Therefore, to vary the diopter by 2D, it is necessary to move the eyepiece by about 7 mm. However, in case of single-lens reflex cameras of 35 mm format, the eyepiece should be arranged in a very limited space behind the pentagonal prism and, therefore, it is not possible to ensure a sufficient space which enables to move the eyepiece by a large amount as described in the above.

To obtain the desired variation of diopter by a small movement amount of eyepiece, it is known to arrange a finder optical system so that its eyepiece comprises two lens components, i.e., a negative lens and positive lens, and the diopter is adjusted by keeping either one of the negative lens and positive lens fixed and moving the other one only. With the above-mentioned optical system, it is possible to obtain a large variation of diopter by a very small movement amount by arranging that the focal length of the movable lens in the eyepiece is made shorter than the focal length of the eyepiece as a whole. However, to obtain the predetermined value of focal length of the eyepiece as a whole with such eyepiece that the focal length of the movable lens is made shorter than the focal length of the eyepiece as a whole, the focal length of the fixed lens should be also made short. When a lens with a short focal length is moved as described in the above, disadvantages are caused as explained below.

A first disadvantage is that the magnification of the finder optical system varies according to the movement of the movable lens. For example, for single-lens reflex cameras, the magnification of the finder optical system is generally expressed by the magnification β of the telescope formed by the photographing lens system and eyepiece as shown by the following formula, where reference symbol fT represents the focal length of the photographing lens system.

β=(fe /fT)

Therefore, when the diopter is adjusted by moving the eyepiece as a whole, the magnification of the finder optical system does not change, even when diopter adjustment is made, because fe and fT do not change. When, however, the eyepiece comprises two lens components, i.e., a negative lens and positive lens, and the diopter is adjusted by moving one of those lenses, the airspace between the two lenses varies at the time of diopter adjustment and, consequently, the focal length fe of the eyepiece varies. Therefore, when the focal length fT of the photographing lens system does not vary, the magnification of the finder optical system varies according to adjustment of diopter. Variation of fe becomes larger when the focal lengths of the two lenses are shorter and when the variation in the relative positions of the two lenses is larger.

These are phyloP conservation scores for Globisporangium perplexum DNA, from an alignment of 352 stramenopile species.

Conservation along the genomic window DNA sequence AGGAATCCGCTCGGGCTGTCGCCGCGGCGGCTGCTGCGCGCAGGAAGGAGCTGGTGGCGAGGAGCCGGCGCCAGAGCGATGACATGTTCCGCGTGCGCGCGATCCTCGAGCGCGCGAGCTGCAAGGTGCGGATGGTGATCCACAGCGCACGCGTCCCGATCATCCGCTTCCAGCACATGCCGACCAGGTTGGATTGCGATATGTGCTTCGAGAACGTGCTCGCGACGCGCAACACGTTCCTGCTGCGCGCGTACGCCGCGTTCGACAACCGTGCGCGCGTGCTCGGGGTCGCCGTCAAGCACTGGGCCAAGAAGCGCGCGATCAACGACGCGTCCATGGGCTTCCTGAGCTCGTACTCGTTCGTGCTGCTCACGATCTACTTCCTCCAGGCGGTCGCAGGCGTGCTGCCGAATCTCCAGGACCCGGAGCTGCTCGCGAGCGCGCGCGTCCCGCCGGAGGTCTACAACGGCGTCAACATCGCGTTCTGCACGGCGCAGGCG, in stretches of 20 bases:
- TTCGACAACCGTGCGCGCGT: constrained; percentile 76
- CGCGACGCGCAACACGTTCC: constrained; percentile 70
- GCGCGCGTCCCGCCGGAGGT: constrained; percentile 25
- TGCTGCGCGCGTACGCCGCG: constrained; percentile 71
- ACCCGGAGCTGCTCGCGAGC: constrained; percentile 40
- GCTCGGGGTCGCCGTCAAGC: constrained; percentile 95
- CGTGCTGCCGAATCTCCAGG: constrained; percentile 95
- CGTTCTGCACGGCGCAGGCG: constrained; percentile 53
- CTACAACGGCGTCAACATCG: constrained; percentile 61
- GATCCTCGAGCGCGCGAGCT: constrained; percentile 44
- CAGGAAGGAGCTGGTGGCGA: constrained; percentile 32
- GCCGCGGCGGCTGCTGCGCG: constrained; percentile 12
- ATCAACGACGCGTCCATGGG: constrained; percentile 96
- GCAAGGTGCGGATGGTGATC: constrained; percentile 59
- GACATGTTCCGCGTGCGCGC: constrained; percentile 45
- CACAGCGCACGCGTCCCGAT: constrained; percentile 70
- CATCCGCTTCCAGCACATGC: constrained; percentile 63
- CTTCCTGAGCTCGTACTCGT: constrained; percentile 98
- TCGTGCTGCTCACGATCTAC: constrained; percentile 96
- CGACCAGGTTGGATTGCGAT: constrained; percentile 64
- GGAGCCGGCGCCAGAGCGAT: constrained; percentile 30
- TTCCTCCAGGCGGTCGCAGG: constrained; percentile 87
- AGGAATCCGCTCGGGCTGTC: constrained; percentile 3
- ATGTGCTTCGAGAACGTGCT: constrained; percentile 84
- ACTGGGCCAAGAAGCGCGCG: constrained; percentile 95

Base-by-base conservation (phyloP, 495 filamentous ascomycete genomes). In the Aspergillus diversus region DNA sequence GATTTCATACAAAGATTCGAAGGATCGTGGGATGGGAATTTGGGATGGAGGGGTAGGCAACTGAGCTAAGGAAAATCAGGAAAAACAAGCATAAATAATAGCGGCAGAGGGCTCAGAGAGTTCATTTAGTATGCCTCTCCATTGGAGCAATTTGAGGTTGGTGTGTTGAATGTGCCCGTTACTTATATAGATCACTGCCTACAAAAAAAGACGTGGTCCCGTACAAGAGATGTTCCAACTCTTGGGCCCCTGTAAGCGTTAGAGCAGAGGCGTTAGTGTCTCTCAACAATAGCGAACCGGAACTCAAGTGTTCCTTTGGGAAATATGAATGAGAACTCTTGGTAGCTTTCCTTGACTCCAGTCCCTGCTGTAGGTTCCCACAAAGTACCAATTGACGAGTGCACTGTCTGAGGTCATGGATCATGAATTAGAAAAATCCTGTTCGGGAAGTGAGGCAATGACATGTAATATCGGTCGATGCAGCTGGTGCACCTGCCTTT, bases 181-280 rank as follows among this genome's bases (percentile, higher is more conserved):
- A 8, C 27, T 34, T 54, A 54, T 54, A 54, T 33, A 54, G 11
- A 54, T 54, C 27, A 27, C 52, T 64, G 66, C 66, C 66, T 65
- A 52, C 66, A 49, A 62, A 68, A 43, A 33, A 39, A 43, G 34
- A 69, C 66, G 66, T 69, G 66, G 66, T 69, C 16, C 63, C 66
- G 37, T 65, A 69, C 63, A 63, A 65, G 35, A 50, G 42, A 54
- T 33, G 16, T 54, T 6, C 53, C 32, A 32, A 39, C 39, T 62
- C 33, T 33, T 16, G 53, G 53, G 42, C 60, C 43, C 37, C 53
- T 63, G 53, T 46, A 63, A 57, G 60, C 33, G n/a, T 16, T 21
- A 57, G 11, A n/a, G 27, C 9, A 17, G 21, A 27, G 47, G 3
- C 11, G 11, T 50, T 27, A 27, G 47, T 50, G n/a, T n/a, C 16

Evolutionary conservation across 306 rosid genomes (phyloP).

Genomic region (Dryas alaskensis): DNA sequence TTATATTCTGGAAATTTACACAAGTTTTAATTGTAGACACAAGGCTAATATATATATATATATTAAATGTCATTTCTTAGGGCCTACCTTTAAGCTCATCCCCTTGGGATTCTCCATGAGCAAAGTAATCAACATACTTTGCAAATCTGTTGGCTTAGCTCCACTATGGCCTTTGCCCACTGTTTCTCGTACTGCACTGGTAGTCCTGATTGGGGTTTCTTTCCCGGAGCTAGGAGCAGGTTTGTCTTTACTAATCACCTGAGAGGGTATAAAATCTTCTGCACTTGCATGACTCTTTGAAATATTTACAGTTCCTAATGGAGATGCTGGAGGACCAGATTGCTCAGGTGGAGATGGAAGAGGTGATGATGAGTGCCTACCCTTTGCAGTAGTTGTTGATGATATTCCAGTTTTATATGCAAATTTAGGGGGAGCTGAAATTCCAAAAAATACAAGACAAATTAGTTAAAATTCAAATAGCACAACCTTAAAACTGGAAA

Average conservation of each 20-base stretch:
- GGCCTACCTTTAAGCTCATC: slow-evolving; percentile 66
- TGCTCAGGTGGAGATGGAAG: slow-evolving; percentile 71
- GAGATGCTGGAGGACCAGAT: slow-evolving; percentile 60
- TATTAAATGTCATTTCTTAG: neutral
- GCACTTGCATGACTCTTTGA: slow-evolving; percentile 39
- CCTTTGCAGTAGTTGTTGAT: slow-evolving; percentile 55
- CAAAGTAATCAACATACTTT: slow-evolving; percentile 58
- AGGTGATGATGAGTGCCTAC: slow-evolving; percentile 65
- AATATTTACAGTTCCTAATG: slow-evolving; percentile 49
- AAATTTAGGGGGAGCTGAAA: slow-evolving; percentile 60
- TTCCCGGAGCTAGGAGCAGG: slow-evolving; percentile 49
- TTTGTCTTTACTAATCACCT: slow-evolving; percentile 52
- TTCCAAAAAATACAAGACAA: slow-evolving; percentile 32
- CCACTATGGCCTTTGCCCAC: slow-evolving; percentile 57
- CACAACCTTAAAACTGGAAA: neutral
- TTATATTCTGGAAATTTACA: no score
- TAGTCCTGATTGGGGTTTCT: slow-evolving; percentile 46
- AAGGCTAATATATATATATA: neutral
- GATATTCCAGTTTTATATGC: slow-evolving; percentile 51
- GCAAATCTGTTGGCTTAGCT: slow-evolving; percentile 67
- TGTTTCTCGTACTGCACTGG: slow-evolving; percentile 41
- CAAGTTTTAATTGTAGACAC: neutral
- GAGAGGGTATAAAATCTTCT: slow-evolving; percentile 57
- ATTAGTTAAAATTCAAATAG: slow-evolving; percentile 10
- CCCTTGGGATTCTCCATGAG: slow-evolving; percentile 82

A second disadvantage is that aberrations of the eyepiece fluctuate according to the movement of the movable lens. For a lens system with simple lens configuration such as an eyepiece, aberrations of the eyepiece as a whole are generally made small by arranging so that aberrations caused by the negative lens are cancelled by the positive lens. The above-mentioned offsetting of aberrations of one lens by the other lens is possible only when the two lenses are kept in the predetermined relative positions. If the relative positions become different, aberrations of one lens cannot be satisfactorily offset by the other lens and, consequently, aberrations of the eyepiece as a whole become unfavourable. In other words, when one lens is moved for adjustment of diopter, aberrations of the eyepiece fluctuate. This fluctuation of aberrations also become larger when the focal lengths of respective lenses are shorter and when the variation in the relative positions of those lenses is larger.

SUMMARY OF THE INVENTION

It is, therefore, a primary object of the present invention to provide an adjustable diopter type finder optical system comprising an eyepiece, which comprises a first lens component having negative refractive power and a second lens component having positive refractive power, and arranged to adjust the diopter by moving both of the first and second lens components in the same direction along the optical axis by varying the distance between the first and second lens components.

In the finder optical system according to the present invention, the two lens components are moved in the same direction along the optical axis by varying the distance between those two lens components as described in the above. Therefore, variation in the distance between the two lens components is smaller compared with the known optical system of which the diopter is varied by moving one lens component only. Consequently, variation in the focal length fe of the eyepiece at the time of diopter adjustment is small and it is possible to make the variation in the magnification of the finder optical system and fluctuation of aberrations small. In the movements of the lens components at the time of diopter adjustment in the optical system according to the present invention, the movement of the eyepiece as a whole is combined with the movement of one movable lens component. That is, in the optical system according to the present invention, the diopter is adjusted by moving the first and second lens components in the same direction by different movement amounts. Consequently, the positions of the two lens components after the adjustment become the same as the positions of those lens components attained when the two lens components are integrally moved at first and, then, only one lens component is further moved so that the distance between the two lens components is varied. Therefore, the effect of diopter adjustment in the optical system according to the present invention is somewhat smaller than the case that the diopter is adjusted by moving only one lens component but is larger than the case that the diopter is adjusted by moving the eyepiece as a whole, and the optical system according to the present invention enables to obtain the desired large amount of diopter adjustment by comparatively small movement amounts of lens components.